Nairobi, Kenya (8 May 2002)
“Let us have wine and women, mirth and laughter,
Sermons and soda-water the day after.”
â€“ Lord Byron
Planning adventures is much more fun than actually undertaking them – sitting hunched over a map, dunking homemade cookies in mugs of steaming tea, lost in a happy, heroic daydream. I wanted to cycle through the Democratic Republic of Congo (Zaire). Generally speaking, countries with ‘Democratic’ in their title are not. Therefore I needed hard facts on the advisability of such a venture.
The Kenyan phone system is pretty haphazard, but after several pleasant (yet not particularly helpful) misdirected calls to a lady in a bookshop I finally got through to the DRC embassy. They thought that I was mad and said ‘do not go’. Now I really wanted to go! So I spent an afternoon phoning brave people with hands-on, personal experience of the conditions in the country. Eventually a hard-as-nails, 8-foot-6, muscle-bound South African guy said, “It may possibly be a bit iffy there”. For a South African to utter such wimpish wailings of fear and danger convinced me: if DRC is “a bit iffy” for him, then I’m off to Tanzania instead!
But before that I am due some loafing time. Nairobi is a perfect place to unwind after the delights of Ethiopia. I keep meeting people who came for two weeks and are still here decades later! “Round the World by Bike – temporarily postponed until retirement…”
Let me give you an idea of why people do not leave in a hurry: The sounds of sizzling bacon and popping champagne corks – breakfast on a silent escarpment high above the Great Rift Valley. (Talking of the famous ‘Cradle of Mankind’, haven’t we done a good job evolving? Champagne and bacon sandwiches are undoubtedly the result of inspired evolution. Pat yourselves on the back, humans!)
A good man (I won’t tarnish his reputation as a respectable young businessman by naming and shaming him) took me for a night on the town – a long trail of increasingly disreputable haunts leading eventually, and inevitably, to the casino. Miraculously we broke even and stumbled into the night gorged to a state of amiable contentment on free drinks and toasted sandwiches.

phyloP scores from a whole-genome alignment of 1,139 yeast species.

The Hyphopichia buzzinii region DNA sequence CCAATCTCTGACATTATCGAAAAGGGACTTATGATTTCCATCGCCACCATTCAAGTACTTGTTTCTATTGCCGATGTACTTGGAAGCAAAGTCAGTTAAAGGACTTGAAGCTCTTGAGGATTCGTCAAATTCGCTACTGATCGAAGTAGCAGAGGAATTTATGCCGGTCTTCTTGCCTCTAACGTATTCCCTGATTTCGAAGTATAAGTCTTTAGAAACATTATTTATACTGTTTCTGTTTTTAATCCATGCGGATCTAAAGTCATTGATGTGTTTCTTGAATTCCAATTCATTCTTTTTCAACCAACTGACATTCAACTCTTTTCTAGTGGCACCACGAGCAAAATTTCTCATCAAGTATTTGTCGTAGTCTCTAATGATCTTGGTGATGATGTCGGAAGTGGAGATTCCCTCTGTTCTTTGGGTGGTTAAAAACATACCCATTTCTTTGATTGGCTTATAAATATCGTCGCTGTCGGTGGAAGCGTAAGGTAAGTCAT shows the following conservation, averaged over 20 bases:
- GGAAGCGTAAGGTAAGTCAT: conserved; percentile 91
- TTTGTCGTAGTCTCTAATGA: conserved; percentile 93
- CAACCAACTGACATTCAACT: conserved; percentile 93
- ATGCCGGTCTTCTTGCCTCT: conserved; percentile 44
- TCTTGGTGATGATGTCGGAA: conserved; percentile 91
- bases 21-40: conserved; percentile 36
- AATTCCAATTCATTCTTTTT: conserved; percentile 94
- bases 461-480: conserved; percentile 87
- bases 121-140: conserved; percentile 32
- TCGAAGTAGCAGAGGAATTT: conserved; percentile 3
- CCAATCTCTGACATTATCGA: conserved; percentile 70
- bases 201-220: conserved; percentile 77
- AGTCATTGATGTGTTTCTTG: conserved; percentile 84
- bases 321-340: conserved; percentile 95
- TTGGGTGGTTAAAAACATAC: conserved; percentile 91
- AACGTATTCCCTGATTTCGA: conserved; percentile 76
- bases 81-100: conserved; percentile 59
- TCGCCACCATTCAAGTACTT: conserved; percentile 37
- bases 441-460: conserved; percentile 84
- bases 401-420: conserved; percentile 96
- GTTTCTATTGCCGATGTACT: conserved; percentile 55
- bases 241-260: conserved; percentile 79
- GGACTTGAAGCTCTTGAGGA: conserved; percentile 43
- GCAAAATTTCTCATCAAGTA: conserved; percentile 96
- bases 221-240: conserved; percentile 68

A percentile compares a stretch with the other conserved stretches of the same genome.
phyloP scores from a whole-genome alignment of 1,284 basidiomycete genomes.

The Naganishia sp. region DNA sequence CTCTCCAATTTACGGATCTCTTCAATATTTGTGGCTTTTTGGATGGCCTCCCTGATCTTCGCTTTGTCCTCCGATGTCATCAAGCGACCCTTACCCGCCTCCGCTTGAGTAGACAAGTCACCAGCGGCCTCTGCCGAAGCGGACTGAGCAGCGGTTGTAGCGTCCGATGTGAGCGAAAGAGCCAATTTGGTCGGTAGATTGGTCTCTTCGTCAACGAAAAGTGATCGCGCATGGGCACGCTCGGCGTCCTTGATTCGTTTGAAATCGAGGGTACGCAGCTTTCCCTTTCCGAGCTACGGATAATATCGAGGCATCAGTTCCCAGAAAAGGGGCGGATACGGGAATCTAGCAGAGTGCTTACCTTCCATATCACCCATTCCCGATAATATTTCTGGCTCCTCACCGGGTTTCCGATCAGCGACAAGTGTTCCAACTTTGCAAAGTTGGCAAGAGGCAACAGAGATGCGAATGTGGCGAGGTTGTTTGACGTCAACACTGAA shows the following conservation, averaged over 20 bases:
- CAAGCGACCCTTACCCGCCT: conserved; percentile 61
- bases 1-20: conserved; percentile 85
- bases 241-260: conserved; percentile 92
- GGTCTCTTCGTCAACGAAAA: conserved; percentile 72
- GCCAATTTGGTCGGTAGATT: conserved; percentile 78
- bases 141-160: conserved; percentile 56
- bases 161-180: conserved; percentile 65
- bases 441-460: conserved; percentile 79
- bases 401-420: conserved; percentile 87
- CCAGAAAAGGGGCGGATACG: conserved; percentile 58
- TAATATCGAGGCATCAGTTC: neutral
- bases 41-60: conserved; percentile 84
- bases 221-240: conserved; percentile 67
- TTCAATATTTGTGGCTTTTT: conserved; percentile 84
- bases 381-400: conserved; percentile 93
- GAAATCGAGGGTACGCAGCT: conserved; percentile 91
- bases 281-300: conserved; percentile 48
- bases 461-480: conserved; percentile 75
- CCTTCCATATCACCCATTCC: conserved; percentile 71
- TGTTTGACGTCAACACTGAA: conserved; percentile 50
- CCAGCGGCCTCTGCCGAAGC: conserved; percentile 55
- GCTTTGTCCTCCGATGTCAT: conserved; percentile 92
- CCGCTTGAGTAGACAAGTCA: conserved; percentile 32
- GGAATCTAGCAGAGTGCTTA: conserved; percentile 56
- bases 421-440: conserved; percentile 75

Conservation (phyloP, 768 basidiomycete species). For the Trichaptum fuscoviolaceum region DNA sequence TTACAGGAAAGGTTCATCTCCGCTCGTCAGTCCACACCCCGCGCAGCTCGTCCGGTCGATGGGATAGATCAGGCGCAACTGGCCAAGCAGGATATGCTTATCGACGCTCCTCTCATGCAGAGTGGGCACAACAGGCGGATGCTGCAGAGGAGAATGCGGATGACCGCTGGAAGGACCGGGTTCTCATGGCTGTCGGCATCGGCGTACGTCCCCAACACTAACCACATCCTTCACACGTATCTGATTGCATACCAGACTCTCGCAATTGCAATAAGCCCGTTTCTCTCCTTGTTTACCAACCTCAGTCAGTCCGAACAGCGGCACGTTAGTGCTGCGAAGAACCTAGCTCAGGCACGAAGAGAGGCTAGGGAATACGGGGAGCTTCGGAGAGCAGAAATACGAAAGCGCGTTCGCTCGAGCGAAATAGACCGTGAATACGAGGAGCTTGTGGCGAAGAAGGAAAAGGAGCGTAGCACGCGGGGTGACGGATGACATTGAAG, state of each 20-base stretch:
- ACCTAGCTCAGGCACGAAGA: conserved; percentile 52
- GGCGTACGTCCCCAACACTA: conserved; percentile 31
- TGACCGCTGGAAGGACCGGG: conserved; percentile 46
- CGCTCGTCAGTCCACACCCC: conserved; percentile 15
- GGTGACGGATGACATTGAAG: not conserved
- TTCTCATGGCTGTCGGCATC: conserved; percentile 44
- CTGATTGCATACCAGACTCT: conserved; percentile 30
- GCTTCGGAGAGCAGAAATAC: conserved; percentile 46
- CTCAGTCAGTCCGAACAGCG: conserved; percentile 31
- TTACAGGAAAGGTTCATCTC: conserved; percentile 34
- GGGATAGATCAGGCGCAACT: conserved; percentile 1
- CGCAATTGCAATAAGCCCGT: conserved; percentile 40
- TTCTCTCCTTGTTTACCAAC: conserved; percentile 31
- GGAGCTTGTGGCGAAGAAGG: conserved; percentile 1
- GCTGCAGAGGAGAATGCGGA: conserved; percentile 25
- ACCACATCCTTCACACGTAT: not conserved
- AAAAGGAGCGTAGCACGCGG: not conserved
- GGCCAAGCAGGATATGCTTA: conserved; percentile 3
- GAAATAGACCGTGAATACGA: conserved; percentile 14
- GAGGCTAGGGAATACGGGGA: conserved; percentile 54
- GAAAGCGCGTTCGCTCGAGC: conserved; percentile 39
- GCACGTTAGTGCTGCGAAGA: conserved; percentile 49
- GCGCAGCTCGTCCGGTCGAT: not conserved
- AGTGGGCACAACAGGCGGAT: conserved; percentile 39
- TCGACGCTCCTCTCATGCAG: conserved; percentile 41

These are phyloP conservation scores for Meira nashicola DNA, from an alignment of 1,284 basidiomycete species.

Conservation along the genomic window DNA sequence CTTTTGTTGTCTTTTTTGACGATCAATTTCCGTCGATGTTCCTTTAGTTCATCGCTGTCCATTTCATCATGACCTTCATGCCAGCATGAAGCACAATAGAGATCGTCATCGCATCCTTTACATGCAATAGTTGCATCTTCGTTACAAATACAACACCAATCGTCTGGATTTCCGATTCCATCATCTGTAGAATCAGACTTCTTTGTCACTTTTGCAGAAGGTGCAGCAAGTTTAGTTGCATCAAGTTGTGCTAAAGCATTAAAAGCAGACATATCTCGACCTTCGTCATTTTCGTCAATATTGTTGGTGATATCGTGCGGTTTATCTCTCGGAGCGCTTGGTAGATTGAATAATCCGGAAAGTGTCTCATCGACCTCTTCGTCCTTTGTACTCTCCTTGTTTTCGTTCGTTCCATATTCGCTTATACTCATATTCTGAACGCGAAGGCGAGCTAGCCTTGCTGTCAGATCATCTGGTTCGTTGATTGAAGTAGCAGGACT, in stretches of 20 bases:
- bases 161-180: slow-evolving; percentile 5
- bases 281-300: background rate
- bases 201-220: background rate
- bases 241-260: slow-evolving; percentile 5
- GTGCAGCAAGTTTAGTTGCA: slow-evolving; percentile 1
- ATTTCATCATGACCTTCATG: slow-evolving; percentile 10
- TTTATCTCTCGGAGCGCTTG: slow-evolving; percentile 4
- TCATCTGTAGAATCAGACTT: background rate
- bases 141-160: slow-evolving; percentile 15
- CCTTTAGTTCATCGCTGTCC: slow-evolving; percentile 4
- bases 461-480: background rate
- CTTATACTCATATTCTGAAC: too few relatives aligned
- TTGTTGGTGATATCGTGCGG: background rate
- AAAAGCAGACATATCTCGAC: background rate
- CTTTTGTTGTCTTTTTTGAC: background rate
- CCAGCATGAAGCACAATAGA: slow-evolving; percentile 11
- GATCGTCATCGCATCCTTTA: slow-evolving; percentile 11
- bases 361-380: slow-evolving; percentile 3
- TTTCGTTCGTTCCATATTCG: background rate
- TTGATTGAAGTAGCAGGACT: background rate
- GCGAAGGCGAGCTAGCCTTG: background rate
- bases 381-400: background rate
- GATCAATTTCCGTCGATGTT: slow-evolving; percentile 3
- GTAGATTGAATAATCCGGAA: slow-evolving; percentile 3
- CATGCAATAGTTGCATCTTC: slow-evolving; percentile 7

Then a series of lunches / cups of tea / camel treks / excesses of wine and colonial club dinners with a string of fascinating (and usually mad) people: artists, a guy who flew a tiny plane to New Zealand, soldiers, a man organising a relay race around the world, actors, a camel expert, writers, a lady who crossed the Sudan on a camel, colonial lion-hunter types and a charming chap who almost punched my lights out for beating him at pool. People here do not exist; they live.
A group of amusing and mad women decided they should find me a girl. After much entertaining gossip about the relative charms, availabilities and dimensions of Nairobi’s youth they settled on one name. Hence I was whisked off on an immediate and painfully contrived shopping expedition to purchase (urgently) a milk jug from her shop. And so followed the world’s first ever attempt at matchmaking in the midst of a pottery shop.
Memorable, hilarious and spectacularly unsuccessful. This girl was beautiful. The type so beautiful that the only way to woo them is through a Swiss bank account. Bicycles, T-shirts (grubby) and flip-flops are a non-starter. It was probably just as well: I found out later that her boyfriend (who owns a jet and a ranch) has a tendency to beat the crap out of anyone who so much as buys a milk jug from his girl. Somebody recently went to his father to complain about his boorish behaviour. Father promptly punched the visitor. Charming family. Kenyan living…
I’ll be back on the bike soon; but not too soon!
“I know I have to go away”
â€“ Cat Stevens
I will never know whether I made the right decision to go away and leave her. But I made that decision and now it is finally over. In some ways it was over the day I said to her, “I have to go away”. Maybe it was over with the final aching kiss, cycling up the hill, tear-blurred, away from home and my previous life. But now it is definitely over.
I have cried my way to Kenya, agonising over whether I made the right choice for us, broken hearted and learning to understand my love for her, as I had never truly done before. I missed her and longed to phone, yet knew that the sound of her voice would have pushed me straight to the nearest airport. I have woken in the desert night, pitch black, cool and silent convinced that I had heard her voice or felt her beside me. But there was never anybody there.
Not a day has gone by when I have not questioned what I am doing. In some ways it has been the worst eight months of my life. It has certainly been the saddest and the loneliest. But we both knew I had to go away; I had to do this.
She has never failed to encourage me: to point me onwards in my journey and in my life. It is time for me to stop living and dreaming in the past. I am going to start looking to the future as a good and exciting place. She is doing just that and she has finally managed to teach me the same thing. It is time to look forward. It is time to let go.